“Utterly original, bracingly acidic, and always vulnerable, Kathryn Mockler channels Donald Barthelme having a psychotic break in this magnificent collection of coming-of-age stories for late stage capitalism.” —Emily Schultz, author of The Blondes and Sleeping With Friends
What We’re Reading: Staff Writers’ Picks, Spring 2023 —Hamilton Review of the Books
24 Books by Past CBC Poetry Prize Winners and Finalists Being Published in 2023 —CBC Books
What to Read this Summer —Frieze
Most Anticipated: Our 2023 Fall Fiction Preview —49th Shelf
Our books editor on the 30 (plus!) new reads we can’t wait to cozy up with this fall —Toronto Star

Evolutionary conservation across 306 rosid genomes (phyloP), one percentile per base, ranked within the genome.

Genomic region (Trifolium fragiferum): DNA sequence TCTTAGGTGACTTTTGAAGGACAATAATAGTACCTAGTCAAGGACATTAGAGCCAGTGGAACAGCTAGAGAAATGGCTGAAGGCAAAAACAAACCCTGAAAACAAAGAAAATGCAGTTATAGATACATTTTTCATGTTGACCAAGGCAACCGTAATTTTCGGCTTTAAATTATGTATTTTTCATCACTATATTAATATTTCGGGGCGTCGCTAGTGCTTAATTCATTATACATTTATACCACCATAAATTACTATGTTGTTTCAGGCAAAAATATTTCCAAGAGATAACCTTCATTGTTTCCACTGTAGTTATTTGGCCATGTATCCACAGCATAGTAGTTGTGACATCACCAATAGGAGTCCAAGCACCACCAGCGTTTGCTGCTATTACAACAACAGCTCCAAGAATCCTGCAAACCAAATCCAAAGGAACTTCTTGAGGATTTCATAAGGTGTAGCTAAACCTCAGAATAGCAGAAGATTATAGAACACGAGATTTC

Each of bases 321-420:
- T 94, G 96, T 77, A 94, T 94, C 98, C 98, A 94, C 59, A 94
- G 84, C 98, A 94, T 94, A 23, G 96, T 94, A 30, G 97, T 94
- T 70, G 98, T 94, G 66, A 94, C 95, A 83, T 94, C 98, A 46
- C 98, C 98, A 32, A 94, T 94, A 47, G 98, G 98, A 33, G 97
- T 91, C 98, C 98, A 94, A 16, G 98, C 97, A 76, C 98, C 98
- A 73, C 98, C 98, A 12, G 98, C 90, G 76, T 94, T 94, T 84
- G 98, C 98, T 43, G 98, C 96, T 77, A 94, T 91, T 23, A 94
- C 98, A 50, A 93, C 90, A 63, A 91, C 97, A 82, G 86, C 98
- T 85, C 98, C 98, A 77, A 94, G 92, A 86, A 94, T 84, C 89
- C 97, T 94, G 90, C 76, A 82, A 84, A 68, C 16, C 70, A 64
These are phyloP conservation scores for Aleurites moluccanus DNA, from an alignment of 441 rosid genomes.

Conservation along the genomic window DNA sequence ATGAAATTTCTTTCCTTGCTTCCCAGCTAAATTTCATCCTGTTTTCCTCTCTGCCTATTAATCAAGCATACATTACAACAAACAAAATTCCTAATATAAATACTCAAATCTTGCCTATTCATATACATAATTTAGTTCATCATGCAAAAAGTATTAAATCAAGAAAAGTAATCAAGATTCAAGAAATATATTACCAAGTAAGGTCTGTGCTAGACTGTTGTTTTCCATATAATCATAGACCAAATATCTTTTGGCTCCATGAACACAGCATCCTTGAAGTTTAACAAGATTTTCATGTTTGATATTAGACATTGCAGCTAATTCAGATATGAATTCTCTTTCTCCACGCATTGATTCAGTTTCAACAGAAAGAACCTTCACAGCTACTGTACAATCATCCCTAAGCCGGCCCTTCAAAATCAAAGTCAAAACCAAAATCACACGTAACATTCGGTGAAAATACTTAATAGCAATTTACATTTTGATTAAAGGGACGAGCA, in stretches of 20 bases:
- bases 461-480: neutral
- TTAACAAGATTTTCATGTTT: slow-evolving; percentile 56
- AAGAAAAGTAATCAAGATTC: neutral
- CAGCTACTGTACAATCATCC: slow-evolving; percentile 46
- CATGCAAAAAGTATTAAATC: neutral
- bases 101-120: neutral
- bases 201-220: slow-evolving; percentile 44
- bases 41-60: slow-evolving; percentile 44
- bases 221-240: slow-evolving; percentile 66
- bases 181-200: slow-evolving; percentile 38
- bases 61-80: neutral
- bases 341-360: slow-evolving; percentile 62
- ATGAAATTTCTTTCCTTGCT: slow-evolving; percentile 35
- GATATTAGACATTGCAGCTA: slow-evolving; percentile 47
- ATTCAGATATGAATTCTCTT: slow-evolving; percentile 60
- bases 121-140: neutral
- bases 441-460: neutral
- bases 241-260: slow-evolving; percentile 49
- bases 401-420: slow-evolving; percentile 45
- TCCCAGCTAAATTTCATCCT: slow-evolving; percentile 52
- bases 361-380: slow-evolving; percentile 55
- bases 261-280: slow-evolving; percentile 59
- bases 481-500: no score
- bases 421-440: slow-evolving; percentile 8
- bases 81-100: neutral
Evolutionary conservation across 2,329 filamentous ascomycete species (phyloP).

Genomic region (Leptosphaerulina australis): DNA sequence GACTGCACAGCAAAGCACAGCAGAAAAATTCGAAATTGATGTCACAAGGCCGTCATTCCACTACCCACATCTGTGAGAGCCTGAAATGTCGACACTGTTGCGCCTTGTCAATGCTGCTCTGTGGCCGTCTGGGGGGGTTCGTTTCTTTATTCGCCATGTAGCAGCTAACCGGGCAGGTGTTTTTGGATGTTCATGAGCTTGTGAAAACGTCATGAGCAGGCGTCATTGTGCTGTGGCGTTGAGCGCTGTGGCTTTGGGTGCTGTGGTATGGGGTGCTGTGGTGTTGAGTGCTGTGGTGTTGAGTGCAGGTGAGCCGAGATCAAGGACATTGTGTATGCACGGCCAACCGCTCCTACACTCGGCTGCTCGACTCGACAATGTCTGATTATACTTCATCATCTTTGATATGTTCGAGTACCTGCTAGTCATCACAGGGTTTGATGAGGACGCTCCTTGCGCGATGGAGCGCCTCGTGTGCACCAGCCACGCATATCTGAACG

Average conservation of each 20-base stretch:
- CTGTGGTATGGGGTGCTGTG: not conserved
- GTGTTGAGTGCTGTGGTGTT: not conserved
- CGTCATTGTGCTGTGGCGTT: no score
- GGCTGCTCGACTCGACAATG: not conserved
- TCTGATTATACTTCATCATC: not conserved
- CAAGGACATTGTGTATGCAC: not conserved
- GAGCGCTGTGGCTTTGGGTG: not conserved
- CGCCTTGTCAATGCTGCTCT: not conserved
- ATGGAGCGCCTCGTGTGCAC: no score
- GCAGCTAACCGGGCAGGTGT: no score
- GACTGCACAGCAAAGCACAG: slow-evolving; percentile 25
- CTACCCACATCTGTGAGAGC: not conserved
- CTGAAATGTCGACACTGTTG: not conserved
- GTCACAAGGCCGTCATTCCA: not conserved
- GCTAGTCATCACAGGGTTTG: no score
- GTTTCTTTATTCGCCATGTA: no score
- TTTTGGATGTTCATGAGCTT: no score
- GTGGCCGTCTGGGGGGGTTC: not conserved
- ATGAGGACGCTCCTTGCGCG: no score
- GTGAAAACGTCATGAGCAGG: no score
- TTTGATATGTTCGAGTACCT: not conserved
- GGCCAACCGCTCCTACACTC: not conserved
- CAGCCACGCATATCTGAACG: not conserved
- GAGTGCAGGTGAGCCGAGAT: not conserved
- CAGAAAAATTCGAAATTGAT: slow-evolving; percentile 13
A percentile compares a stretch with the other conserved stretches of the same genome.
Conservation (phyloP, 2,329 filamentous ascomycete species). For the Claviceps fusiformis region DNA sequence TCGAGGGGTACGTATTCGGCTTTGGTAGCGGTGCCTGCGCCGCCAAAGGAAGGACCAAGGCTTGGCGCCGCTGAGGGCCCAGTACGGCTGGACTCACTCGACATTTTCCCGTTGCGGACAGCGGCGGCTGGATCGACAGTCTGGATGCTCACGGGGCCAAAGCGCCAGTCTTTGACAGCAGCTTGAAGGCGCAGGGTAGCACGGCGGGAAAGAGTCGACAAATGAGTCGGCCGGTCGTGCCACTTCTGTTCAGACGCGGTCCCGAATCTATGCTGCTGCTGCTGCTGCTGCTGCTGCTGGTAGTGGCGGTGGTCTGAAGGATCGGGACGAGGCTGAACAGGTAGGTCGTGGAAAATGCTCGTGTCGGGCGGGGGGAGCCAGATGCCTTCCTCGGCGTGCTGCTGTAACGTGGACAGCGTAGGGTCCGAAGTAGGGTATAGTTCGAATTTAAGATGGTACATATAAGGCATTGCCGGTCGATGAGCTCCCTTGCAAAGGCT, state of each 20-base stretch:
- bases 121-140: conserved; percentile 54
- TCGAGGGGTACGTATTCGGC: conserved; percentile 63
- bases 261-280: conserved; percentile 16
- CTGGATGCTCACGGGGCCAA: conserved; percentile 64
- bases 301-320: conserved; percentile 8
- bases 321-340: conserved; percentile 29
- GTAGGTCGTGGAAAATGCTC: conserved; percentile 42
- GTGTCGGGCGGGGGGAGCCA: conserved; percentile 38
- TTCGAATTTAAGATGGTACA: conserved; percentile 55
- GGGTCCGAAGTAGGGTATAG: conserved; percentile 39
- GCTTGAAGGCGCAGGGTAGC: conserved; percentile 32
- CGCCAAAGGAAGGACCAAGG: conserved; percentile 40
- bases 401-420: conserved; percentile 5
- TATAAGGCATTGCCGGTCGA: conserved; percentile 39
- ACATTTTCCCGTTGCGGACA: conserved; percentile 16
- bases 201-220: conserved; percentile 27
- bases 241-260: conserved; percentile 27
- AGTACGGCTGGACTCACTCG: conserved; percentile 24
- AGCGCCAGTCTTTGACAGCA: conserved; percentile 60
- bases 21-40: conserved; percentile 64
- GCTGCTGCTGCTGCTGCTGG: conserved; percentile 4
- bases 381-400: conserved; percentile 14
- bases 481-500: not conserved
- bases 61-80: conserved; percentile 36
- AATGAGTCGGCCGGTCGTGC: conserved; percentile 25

Books of the Month: September 2023 Edition —Vol. 1 Brooklyn
Send My Love to Anyone | Issue 29
Issue 29 Gatherings
Excerpt from Jawbone (Radiant Press) by Meghan Greeley
The First Time “Prissy” by Kirby
On Self-Promotion by Kathryn Mockler
Sign up for Where Do I Start? | Writing Prompts & Resources by Kathryn Mockler